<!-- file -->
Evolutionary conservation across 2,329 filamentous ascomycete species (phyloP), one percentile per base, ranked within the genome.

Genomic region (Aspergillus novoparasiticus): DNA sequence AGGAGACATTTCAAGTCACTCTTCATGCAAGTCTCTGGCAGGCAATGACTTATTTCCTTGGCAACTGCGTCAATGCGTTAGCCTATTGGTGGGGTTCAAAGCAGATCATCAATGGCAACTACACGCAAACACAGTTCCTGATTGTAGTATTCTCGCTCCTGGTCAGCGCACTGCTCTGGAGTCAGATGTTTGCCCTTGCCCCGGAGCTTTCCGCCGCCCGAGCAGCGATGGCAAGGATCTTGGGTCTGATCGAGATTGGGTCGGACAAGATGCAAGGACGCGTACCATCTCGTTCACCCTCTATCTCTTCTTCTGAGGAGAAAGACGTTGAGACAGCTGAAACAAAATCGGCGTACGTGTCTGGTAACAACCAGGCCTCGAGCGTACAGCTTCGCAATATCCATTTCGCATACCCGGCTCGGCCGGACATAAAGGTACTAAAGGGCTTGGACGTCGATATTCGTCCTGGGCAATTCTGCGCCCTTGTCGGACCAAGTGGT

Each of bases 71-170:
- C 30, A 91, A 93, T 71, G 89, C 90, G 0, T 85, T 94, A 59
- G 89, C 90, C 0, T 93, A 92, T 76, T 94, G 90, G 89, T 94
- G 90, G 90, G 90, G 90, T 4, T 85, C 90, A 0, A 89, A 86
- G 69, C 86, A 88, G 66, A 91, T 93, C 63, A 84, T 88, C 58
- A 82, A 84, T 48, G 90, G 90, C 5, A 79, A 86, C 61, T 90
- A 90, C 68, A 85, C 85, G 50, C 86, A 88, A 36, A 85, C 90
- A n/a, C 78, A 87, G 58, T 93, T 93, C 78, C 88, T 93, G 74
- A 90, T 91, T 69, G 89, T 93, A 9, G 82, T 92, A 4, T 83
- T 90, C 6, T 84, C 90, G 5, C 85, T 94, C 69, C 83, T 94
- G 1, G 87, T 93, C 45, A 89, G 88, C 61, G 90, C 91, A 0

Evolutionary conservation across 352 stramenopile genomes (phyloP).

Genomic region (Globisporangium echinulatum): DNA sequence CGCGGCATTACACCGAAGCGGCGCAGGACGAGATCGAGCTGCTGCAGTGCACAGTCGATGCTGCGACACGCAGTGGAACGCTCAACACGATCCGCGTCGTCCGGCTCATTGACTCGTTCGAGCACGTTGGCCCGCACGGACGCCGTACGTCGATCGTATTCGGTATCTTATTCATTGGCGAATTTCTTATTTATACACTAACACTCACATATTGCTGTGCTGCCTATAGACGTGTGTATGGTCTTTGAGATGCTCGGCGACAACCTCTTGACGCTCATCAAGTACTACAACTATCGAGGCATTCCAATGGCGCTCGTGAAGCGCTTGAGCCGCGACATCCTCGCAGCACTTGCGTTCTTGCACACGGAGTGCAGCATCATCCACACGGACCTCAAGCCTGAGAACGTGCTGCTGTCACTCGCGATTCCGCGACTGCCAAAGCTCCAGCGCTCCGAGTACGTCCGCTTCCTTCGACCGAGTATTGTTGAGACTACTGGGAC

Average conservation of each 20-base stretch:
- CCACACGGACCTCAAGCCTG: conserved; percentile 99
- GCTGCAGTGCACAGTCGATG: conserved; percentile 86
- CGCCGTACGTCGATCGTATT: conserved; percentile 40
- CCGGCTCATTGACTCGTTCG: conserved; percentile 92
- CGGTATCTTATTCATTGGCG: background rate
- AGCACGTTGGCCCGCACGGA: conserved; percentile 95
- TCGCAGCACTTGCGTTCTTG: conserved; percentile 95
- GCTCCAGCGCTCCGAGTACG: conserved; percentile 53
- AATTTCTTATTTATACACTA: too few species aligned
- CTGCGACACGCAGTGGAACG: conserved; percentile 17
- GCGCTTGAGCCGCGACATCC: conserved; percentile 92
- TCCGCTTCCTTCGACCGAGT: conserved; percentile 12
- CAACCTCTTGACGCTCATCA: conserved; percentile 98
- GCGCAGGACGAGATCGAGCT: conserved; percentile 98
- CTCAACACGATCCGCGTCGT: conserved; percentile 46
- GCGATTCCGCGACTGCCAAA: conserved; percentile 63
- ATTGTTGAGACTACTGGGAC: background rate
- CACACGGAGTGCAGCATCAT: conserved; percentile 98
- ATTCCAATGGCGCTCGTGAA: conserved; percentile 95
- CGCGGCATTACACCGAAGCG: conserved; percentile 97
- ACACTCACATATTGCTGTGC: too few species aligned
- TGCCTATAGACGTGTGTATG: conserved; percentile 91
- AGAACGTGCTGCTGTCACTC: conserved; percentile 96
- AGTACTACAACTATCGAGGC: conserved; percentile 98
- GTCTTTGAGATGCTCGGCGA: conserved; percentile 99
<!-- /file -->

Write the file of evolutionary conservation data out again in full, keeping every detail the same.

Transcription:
Evolutionary conservation across 2,329 filamentous ascomycete species (phyloP), one percentile per base, ranked within the genome.

Genomic region (Aspergillus novoparasiticus): DNA sequence AGGAGACATTTCAAGTCACTCTTCATGCAAGTCTCTGGCAGGCAATGACTTATTTCCTTGGCAACTGCGTCAATGCGTTAGCCTATTGGTGGGGTTCAAAGCAGATCATCAATGGCAACTACACGCAAACACAGTTCCTGATTGTAGTATTCTCGCTCCTGGTCAGCGCACTGCTCTGGAGTCAGATGTTTGCCCTTGCCCCGGAGCTTTCCGCCGCCCGAGCAGCGATGGCAAGGATCTTGGGTCTGATCGAGATTGGGTCGGACAAGATGCAAGGACGCGTACCATCTCGTTCACCCTCTATCTCTTCTTCTGAGGAGAAAGACGTTGAGACAGCTGAAACAAAATCGGCGTACGTGTCTGGTAACAACCAGGCCTCGAGCGTACAGCTTCGCAATATCCATTTCGCATACCCGGCTCGGCCGGACATAAAGGTACTAAAGGGCTTGGACGTCGATATTCGTCCTGGGCAATTCTGCGCCCTTGTCGGACCAAGTGGT

Each of bases 71-170:
- C 30, A 91, A 93, T 71, G 89, C 90, G 0, T 85, T 94, A 59
- G 89, C 90, C 0, T 93, A 92, T 76, T 94, G 90, G 89, T 94
- G 90, G 90, G 90, G 90, T 4, T 85, C 90, A 0, A 89, A 86
- G 69, C 86, A 88, G 66, A 91, T 93, C 63, A 84, T 88, C 58
- A 82, A 84, T 48, G 90, G 90, C 5, A 79, A 86, C 61, T 90
- A 90, C 68, A 85, C 85, G 50, C 86, A 88, A 36, A 85, C 90
- A n/a, C 78, A 87, G 58, T 93, T 93, C 78, C 88, T 93, G 74
- A 90, T 91, T 69, G 89, T 93, A 9, G 82, T 92, A 4, T 83
- T 90, C 6, T 84, C 90, G 5, C 85, T 94, C 69, C 83, T 94
- G 1, G 87, T 93, C 45, A 89, G 88, C 61, G 90, C 91, A 0

Evolutionary conservation across 352 stramenopile genomes (phyloP).

Genomic region (Globisporangium echinulatum): DNA sequence CGCGGCATTACACCGAAGCGGCGCAGGACGAGATCGAGCTGCTGCAGTGCACAGTCGATGCTGCGACACGCAGTGGAACGCTCAACACGATCCGCGTCGTCCGGCTCATTGACTCGTTCGAGCACGTTGGCCCGCACGGACGCCGTACGTCGATCGTATTCGGTATCTTATTCATTGGCGAATTTCTTATTTATACACTAACACTCACATATTGCTGTGCTGCCTATAGACGTGTGTATGGTCTTTGAGATGCTCGGCGACAACCTCTTGACGCTCATCAAGTACTACAACTATCGAGGCATTCCAATGGCGCTCGTGAAGCGCTTGAGCCGCGACATCCTCGCAGCACTTGCGTTCTTGCACACGGAGTGCAGCATCATCCACACGGACCTCAAGCCTGAGAACGTGCTGCTGTCACTCGCGATTCCGCGACTGCCAAAGCTCCAGCGCTCCGAGTACGTCCGCTTCCTTCGACCGAGTATTGTTGAGACTACTGGGAC

Average conservation of each 20-base stretch:
- CCACACGGACCTCAAGCCTG: conserved; percentile 99
- GCTGCAGTGCACAGTCGATG: conserved; percentile 86
- CGCCGTACGTCGATCGTATT: conserved; percentile 40
- CCGGCTCATTGACTCGTTCG: conserved; percentile 92
- CGGTATCTTATTCATTGGCG: background rate
- AGCACGTTGGCCCGCACGGA: conserved; percentile 95
- TCGCAGCACTTGCGTTCTTG: conserved; percentile 95
- GCTCCAGCGCTCCGAGTACG: conserved; percentile 53
- AATTTCTTATTTATACACTA: too few species aligned
- CTGCGACACGCAGTGGAACG: conserved; percentile 17
- GCGCTTGAGCCGCGACATCC: conserved; percentile 92
- TCCGCTTCCTTCGACCGAGT: conserved; percentile 12
- CAACCTCTTGACGCTCATCA: conserved; percentile 98
- GCGCAGGACGAGATCGAGCT: conserved; percentile 98
- CTCAACACGATCCGCGTCGT: conserved; percentile 46
- GCGATTCCGCGACTGCCAAA: conserved; percentile 63
- ATTGTTGAGACTACTGGGAC: background rate
- CACACGGAGTGCAGCATCAT: conserved; percentile 98
- ATTCCAATGGCGCTCGTGAA: conserved; percentile 95
- CGCGGCATTACACCGAAGCG: conserved; percentile 97
- ACACTCACATATTGCTGTGC: too few species aligned
- TGCCTATAGACGTGTGTATG: conserved; percentile 91
- AGAACGTGCTGCTGTCACTC: conserved; percentile 96
- AGTACTACAACTATCGAGGC: conserved; percentile 98
- GTCTTTGAGATGCTCGGCGA: conserved; percentile 99